Add Bursts of Beauty to Your Life to Survive Difficult Times
by Gael Lindenfield
Recently, I met a friend for coffee whom I hadn’t seen for a couple of months. The moment I saw her, I commented on how great she looked. I could see she was a bit taken aback by the intensity of my tone (she did, in fact, look years younger than when I had last seen her), and she was curious to know what it was about her that had made such an impression on me.
Confronted with specifying exactly what had prompted my remark, I said perhaps it was the sparkle in her eyes, her beaming smile, glowing skin and her relaxed and easy posture, all of which formed quite a different picture from the one I had seen last time we’d met.
My friend explained that over the previous months her work had become extremely pressurised. In addition, as she was nearing retirement, she had been having major anxieties about the sudden and unexpected erosion of her pension caused by the economic downturn.
As we talked, I expected to hear some good news about a change in her circumstances. But no, her stresses were greater than ever. The conversation then moved on to sharing news about our recent activities, and it became clear what had caused such a noticeable lift in my friend’s demeanour and appearance. She mentioned that she had recently spent a weekend in Paris which had set her thinking. While she was there, she had done nothing particularly special or unusual. She had just walked around, looking at buildings and visiting a few galleries. But on her return, she found that she felt very different.
She said she was convinced that it was simply the beauty of Paris that had lifted her mood and relaxed her body and mind. It made her realise how little time she had been spending around beauty and that she had forgotten what a powerful tonic it is for her. Since her return, she’d been setting aside time to enjoy regular “doses” of beauty, for example, taking a walk on a cliff top with stunning views, seeing a beautifully filmed movie and going on a guided tour of a well-known gallery that opened her eyes to some striking art she had never noticed before.
No wonder my friend looked so much better! Beauty is naturally stimulates of the happiness hormones. The chemical response that it sets off within us infuses us with a sense of well-being. It helps muscles to relax, dulls physical pain and causes mental worries to float automatically to the back of your mind.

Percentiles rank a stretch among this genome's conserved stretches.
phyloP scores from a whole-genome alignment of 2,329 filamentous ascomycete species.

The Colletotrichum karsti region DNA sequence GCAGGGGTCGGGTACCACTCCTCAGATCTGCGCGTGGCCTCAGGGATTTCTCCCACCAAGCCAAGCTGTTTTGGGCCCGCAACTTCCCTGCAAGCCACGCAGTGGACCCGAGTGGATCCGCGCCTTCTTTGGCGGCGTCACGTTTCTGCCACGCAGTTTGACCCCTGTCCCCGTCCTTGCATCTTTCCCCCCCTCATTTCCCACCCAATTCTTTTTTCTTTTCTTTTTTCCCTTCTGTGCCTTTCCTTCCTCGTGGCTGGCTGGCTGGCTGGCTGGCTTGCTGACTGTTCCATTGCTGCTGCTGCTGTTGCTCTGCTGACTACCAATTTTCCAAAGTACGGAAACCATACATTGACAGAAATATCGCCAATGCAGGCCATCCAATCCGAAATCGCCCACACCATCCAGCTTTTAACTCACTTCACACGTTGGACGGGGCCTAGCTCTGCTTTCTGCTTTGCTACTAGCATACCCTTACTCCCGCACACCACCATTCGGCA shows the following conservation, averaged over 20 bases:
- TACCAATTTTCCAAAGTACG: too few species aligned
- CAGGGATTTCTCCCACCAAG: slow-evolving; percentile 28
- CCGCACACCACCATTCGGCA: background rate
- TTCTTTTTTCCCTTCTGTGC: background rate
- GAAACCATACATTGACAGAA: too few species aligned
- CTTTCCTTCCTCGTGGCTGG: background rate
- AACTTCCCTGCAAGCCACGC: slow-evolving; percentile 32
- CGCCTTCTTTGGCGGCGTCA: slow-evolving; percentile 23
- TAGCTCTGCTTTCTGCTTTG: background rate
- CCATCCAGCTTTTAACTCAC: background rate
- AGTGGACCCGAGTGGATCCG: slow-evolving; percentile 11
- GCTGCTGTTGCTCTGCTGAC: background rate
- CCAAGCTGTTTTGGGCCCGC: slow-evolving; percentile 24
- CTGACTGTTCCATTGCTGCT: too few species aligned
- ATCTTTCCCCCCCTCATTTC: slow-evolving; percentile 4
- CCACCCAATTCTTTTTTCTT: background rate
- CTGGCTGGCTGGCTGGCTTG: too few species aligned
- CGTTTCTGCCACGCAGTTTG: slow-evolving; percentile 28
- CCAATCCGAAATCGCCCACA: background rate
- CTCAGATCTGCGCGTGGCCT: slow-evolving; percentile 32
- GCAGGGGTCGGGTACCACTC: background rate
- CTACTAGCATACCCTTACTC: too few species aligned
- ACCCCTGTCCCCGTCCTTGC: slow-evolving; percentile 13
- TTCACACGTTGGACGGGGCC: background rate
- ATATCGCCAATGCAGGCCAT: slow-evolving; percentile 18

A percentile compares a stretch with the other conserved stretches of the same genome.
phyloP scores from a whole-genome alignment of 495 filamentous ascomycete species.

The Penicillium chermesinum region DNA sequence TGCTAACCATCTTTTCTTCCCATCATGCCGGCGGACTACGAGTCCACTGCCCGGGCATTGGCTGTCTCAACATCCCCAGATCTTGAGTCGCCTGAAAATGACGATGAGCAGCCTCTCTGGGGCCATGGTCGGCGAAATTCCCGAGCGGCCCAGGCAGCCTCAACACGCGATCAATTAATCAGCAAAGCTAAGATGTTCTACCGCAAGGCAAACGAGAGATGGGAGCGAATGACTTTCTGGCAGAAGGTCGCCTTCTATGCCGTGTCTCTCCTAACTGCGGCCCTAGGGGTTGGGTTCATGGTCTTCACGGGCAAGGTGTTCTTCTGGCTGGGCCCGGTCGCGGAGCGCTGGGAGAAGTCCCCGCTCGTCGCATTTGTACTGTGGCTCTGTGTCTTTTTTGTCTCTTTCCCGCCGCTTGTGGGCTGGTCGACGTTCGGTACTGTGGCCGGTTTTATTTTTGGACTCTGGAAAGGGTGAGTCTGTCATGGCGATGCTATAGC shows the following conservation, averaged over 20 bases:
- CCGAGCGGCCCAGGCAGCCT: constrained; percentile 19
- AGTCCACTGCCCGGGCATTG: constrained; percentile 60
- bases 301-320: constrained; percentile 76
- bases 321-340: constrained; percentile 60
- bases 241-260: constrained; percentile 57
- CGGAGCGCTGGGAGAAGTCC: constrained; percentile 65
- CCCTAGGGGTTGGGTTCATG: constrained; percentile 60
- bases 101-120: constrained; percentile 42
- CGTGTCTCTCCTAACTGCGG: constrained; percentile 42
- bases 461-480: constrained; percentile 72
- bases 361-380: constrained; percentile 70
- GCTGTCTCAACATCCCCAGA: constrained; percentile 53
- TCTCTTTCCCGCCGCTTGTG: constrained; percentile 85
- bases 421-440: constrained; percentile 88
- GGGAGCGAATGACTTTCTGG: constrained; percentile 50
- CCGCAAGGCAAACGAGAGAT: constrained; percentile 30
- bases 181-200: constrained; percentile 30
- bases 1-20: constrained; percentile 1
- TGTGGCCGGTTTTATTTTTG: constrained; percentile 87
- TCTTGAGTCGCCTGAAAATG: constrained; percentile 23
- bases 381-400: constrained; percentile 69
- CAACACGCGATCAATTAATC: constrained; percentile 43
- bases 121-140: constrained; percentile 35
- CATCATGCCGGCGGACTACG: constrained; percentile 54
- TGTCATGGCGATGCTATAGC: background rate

And, of course, as my friend found on her return home, you don’t need to rush off to Paris to get this kind of fix. Beauty is always available for you to enjoy in your day-to-day life. You may simply need to make a conscious effort to notice it and allow yourself a little time to appreciate it. When you are stressed, your mind is even less likely to pick up automatically on these everyday opportunities to benefit from the restorative pleasure of beauty.
One way to counter this effect of stress is to reignite your “beauty sensors” by regularly adding new and unusual stimulants into the backdrop of your life. Of course, how you choose to do this will vary from individual to individual. I might use visually stimulating pictures, for example, while my husband is more likely to listen to an uplifting piece of music. One friend of mine would choose to feel a delicately textured fabric, while another would select a fresh fragrance from a garden.
Here are some cheap and easy ways to add bursts of beauty to everyday life:
Buy yourself flowers or a plant each month.
Put a new beautiful photo on to your screen saver each week.
Borrow an art book from the library once a week.
Collect postcards from museums and galleries or card shops and mount regular new art shows on your kitchen cupboards or around your desk.
Collect different leaves and draw or press inside a book and then paste on to a card and send to friends.
Collect delicious sounding recipes and cook a new one at least once a month.
Gather together small pieces of fabric with different textures from remnant boxes or old clothes and make into a collage or scarf that you can feel and enjoy.
Make a collection of stones or shells and wash and polish each in turn.
Collect a few worms and earth in a jar and observe them for a day or so.
Visit a butterfly museum (there is a wonderful one in Portsmouth in the UK).
Take a walk in a rose garden and drink in each of the individual scents, one by one.
Take a few minutes each day to notice the evolving colours and shapes of the sky.
You can get many more ideas by reading or questioning people around you on this subject. Poets and young children can be great sources of inspiration as they see wondrous beauty in things that so often become “ordinary” and go unnoticed.
After finding out what others appreciate in an object or experience, make a conscious effort to be open to sensing the beauty that is able to give them so much pleasure. It doesn’t always work, but when it does I find it very exciting.
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